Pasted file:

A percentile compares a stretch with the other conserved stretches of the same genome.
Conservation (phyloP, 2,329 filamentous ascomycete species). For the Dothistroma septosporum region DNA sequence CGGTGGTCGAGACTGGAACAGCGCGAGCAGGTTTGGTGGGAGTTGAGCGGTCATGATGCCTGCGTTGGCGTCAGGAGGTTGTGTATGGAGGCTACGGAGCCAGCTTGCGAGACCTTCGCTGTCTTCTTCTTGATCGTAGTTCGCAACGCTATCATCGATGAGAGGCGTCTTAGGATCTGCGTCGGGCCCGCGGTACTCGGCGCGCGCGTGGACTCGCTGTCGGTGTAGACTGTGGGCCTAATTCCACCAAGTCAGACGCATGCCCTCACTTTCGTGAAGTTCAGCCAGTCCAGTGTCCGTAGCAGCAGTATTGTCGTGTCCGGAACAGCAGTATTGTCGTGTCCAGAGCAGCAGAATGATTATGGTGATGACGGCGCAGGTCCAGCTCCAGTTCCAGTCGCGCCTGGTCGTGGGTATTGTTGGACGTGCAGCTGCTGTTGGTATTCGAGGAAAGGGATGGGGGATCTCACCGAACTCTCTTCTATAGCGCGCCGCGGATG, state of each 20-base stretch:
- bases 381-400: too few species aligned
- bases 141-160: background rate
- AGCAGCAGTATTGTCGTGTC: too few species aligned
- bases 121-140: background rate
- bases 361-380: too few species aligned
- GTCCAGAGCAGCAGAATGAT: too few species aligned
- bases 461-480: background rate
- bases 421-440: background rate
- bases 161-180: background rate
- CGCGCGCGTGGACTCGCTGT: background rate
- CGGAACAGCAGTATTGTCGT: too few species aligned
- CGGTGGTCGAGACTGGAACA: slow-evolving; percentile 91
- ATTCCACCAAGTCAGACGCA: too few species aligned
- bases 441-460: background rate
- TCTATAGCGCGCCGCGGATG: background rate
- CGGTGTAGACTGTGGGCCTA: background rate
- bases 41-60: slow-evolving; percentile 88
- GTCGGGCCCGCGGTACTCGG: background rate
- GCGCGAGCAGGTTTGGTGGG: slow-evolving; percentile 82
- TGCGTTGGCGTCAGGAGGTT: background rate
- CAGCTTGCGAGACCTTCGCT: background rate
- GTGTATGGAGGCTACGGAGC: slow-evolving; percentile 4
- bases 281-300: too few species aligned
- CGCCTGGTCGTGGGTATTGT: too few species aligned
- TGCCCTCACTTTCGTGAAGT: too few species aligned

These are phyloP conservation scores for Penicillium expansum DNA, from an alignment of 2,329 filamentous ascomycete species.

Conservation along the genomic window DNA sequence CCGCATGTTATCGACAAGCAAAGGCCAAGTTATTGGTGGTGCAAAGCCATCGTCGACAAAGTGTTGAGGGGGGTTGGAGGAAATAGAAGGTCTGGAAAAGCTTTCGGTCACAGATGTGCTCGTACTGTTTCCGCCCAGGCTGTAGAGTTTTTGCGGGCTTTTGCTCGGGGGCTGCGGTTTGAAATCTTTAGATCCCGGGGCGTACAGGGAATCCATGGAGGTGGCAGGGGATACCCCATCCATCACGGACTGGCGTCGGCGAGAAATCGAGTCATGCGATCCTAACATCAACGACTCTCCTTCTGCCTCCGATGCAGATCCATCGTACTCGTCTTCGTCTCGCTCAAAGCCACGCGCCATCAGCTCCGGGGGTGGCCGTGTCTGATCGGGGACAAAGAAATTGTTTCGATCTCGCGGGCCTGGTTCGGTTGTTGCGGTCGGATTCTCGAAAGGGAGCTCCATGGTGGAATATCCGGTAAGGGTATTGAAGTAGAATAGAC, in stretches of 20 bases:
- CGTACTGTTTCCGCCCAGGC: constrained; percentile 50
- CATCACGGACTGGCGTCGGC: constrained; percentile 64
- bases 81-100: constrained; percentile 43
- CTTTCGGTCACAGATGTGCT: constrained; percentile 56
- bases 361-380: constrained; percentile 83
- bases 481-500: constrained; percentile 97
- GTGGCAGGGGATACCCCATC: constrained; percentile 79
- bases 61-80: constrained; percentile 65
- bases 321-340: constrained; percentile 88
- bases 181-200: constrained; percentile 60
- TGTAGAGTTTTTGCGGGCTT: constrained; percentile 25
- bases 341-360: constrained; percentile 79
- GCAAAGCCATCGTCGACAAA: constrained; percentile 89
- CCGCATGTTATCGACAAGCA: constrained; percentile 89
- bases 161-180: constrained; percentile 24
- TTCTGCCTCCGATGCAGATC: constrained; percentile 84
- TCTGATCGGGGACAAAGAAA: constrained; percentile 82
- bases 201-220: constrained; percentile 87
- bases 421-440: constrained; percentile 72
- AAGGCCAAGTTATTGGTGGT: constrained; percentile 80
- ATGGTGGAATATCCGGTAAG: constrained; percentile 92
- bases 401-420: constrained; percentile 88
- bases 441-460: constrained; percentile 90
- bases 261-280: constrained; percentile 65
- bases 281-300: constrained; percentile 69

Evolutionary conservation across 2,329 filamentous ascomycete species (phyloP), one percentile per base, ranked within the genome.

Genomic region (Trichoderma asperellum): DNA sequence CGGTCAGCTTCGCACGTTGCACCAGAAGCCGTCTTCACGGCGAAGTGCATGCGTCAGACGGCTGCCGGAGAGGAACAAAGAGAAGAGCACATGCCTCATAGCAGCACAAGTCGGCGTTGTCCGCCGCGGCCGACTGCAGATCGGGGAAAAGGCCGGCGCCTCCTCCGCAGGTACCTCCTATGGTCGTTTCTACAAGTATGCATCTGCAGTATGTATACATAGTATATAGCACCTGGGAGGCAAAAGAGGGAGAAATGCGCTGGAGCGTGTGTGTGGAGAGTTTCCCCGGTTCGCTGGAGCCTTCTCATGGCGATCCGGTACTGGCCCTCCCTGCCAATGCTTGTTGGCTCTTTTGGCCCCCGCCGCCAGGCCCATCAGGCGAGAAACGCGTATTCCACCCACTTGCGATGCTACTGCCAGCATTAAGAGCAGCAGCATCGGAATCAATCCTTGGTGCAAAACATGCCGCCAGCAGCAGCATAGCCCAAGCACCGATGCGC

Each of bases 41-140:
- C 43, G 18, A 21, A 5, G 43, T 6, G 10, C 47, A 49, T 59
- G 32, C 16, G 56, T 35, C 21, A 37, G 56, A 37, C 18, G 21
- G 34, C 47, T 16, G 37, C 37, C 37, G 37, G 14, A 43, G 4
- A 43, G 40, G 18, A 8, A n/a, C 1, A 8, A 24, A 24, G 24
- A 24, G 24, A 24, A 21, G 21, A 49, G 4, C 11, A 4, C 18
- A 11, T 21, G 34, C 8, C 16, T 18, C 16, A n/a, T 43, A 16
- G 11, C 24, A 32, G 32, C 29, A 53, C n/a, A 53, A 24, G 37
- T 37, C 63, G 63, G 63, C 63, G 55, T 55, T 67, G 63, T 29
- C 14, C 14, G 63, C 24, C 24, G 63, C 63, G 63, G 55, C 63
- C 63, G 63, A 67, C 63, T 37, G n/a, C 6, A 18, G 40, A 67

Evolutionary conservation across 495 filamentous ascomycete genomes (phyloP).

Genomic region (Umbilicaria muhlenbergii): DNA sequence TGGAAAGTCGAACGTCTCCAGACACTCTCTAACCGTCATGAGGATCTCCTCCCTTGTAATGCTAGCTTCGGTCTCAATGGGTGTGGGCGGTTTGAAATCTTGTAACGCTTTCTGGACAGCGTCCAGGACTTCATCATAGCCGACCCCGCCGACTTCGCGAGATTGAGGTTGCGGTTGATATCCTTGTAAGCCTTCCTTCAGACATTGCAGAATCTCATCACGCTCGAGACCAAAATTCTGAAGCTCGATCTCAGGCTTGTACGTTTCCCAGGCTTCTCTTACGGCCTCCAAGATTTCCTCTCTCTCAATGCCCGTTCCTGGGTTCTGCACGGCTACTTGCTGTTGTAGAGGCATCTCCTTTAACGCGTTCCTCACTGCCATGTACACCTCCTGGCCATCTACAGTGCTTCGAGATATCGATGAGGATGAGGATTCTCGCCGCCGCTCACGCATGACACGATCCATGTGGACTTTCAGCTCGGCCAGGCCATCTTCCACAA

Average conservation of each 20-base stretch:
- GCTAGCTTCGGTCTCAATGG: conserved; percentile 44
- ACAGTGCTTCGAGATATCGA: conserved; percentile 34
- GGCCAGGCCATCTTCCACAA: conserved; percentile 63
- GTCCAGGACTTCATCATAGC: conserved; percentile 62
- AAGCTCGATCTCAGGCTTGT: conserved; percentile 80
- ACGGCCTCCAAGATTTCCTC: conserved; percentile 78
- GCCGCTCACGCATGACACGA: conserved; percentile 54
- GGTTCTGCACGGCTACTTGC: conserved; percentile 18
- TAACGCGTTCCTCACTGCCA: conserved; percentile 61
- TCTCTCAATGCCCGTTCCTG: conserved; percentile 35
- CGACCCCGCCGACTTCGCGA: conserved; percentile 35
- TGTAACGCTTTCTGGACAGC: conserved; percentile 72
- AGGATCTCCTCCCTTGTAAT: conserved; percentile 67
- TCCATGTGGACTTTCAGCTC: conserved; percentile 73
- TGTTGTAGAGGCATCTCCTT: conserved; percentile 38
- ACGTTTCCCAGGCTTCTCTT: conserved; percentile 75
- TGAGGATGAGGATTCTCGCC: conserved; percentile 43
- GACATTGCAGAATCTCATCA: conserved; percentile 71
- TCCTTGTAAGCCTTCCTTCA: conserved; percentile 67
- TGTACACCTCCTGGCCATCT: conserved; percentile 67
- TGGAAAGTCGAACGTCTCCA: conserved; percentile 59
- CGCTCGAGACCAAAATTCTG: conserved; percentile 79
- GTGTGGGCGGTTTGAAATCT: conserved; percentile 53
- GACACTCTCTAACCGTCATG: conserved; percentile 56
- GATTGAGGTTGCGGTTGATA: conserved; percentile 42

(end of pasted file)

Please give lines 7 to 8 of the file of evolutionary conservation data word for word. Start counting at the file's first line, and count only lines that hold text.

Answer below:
- bases 361-380: too few species aligned
- GTCCAGAGCAGCAGAATGAT: too few species aligned